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2 Simple Tips For Using Hootsuite


2 Simple Tips For Using Hootsuite


Hootsuite is a social media marketing tool that allows you to manage content and publish posts.

Social media marketing tools allow you to post on different social media platforms from one place and distribute content without logging onto each individual app.

It’s a great tool for B2B brands, B2C, social media marketing managers, freelancers and personal brands.

The mistake I see being made is thinking you can just set up a Hootsuite account and the content you’re currently putting on one platform can now go to every single platform.

For many brands and individuals who get onto Hootsuite, they are probably very used to or well versed in a single platform where they do very well, and want to branch out to other platforms to promote a product or brand to wider audiences.

They might think with a tool they can simply share all the awesome content they’re sharing on their main platform and redistribute it to get similar results.

But that’s not exactly the case.

Especially for someone who’s new to using a social media marketing tool, they are probably excited to plug in and start dominating every platform.

I’m going to go over two things to keep in mind.



Every platform has its own distinctive “culture”.

Twitter has its own culture, separate from LinkedIn and Facebook. Short written soundbites dominate Twitter. Its character limit, quick snarky style, and witty commentary make it one of the most popular forms of social media. Twitter for the most part is dominated by the written word.

Instagram and Pinterest are image based platforms. You can’t even post to those platforms without using pictures. And even these two visual based platforms have slightly different cultures.

Pinterest is very much more based on educational and informative content. People want to learn things on Pinterest, they want to see recipes, they want to see lists, they want to see infographics.

Instagram is known for being about being trendy and flashy. Showing off vacation, trips, outfits, etc. It’s certainly established a culture of flexing, bragging, and boasting.

LinkedIn is very corporate, more formal, and more buttoned up than other social media platforms. It’s the definition of “suitable for work”. The wisecrack you make on Twitter about politics or sex that gets 100 likes might not be as well received on LinkedIn.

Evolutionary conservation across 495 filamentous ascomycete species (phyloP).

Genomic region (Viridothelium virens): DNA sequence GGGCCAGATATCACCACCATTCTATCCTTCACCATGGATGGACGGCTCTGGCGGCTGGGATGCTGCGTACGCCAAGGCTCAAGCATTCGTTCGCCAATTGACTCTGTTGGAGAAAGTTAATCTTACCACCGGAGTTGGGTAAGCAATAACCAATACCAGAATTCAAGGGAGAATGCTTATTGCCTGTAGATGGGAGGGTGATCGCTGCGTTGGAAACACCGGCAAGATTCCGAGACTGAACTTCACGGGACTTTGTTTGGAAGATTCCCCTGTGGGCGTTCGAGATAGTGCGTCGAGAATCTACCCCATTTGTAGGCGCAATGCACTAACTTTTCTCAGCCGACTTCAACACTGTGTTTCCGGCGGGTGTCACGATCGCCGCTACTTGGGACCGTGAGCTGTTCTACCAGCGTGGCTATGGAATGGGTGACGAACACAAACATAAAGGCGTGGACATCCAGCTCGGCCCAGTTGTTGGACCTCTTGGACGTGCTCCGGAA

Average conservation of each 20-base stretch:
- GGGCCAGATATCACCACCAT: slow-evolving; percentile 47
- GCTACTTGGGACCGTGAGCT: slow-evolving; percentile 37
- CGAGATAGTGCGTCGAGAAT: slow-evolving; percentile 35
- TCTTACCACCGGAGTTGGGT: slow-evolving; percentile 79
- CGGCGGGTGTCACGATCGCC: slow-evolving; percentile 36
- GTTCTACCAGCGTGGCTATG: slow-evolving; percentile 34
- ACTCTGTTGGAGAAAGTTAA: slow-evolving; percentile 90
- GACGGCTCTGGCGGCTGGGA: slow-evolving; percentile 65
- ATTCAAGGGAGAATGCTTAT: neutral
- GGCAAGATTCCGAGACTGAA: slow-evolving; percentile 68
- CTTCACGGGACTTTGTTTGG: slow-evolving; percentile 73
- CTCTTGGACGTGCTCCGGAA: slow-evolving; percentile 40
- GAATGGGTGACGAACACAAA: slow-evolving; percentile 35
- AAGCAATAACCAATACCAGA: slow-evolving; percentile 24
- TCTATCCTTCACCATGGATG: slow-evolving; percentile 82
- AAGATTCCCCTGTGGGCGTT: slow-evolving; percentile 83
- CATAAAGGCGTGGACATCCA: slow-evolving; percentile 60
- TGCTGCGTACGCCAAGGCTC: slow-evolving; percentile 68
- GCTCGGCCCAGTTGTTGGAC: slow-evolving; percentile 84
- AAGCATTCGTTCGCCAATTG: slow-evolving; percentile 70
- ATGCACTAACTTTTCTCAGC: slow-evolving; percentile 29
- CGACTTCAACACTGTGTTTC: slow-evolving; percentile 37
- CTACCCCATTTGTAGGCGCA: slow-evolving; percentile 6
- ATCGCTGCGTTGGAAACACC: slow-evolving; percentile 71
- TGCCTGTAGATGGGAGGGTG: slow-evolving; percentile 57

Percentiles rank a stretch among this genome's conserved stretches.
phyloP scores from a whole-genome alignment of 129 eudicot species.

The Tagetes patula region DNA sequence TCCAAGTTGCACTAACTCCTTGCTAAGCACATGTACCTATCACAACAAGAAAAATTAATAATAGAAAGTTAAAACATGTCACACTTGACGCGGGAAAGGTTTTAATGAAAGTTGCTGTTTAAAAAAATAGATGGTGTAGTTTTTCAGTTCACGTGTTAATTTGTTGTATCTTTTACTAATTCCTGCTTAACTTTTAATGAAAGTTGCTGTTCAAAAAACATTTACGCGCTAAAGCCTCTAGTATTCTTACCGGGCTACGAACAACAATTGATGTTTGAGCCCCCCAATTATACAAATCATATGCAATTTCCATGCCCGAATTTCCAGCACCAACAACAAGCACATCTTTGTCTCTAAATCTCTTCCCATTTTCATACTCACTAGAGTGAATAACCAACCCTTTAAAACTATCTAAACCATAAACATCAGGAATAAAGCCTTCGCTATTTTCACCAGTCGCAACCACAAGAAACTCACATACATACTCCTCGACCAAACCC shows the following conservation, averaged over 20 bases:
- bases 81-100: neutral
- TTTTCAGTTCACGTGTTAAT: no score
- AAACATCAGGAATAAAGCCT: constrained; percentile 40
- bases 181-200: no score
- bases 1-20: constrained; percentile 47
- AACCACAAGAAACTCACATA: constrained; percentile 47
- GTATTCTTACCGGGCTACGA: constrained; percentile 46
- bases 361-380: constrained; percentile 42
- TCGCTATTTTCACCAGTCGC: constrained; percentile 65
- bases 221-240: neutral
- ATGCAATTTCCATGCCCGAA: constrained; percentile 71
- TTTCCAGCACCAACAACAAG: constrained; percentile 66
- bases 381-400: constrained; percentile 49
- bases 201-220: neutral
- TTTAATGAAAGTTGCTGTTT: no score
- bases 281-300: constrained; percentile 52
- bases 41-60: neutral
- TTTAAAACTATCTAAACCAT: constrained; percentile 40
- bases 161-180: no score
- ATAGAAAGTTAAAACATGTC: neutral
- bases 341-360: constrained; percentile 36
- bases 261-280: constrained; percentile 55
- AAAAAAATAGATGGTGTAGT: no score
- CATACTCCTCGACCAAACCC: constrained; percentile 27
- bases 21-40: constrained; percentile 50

Just something to keep in mind.

For example, Twitter is one of my main content outlets because it’s my biggest platform with over 15,000 followers on  my main account and 1500 on my brand account. I’m very familiar with the platform and I can consistently write high quality tweets with good engagement.

However that doesn’t necessarily translate directly to Facebook.

It doesn’t necessarily translate directly to Instagram. It doesn’t necessarily translate directly to Pinterest.

Different platforms have different games being played and different languages being spoken.

A short and quick written quip might do well on Twitter but not as well on Facebook.

An image with a quote might do well on Instagram but not do as well on Pinterest.

Even from a more technical or tactical standpoint, things like hashtag usage, image sizes, length of text, and using links isn’t the same across different platforms.

You have to create content with the medium in mind.


To make the best use of your Hootsuite, consider going platform by platform when you’re scheduling content into the future. Especially if you’re a one man show or a very small team, focus on your primary platforms that you create content for, then repurpose the content for other platforms.

When I’m publishing content for my brand, I typically focus on my primary platforms I publish content to – Twitter and Instagram.

For example, after I finish scheduling some tweets, I’ll take that same written content and see how it can best be repurposed to use on Facebook and Instagram.


Can I cross-post this ‘as is’ to other platforms? If not, what do I need to change?

Does this content need to be reformatted? (Cropping pictures, resizing, video lengths, editing copy, etc)

Turning video content from places like YouTube into podcasts.

Turning podcasts into YouTube videos.

Using emails or blogs for tweet threads.

Using emails to come up with blog or video ideas (the basis of my article on How To Grow Your Twitter in 2019 was created from a series of multiple emails I had sent to my email subscribers)

  • Can I use this blog post idea for a video?
  • Can I use this video content to help write a blog?
  • Does this text translate well to an image caption or being overlayed on top of an image?
  • Can I turn this text into a graphic or infographic?

Another great way to come up with content ideas is to make content based on questions or comments from your followers/subscribers/online network.

Frequently asked questions or common topics are great subjects for basing content on.

Hootsuite is a great tool for allowing you to distribute content among multiple channels and can be a very powerful tool. What you want to avoid is lazily thinking that you can post one piece of content as is on every media channel you have without some consideration.

Please comment below if you use a social media tool to help you publish and schedule content and let me know which one you use!

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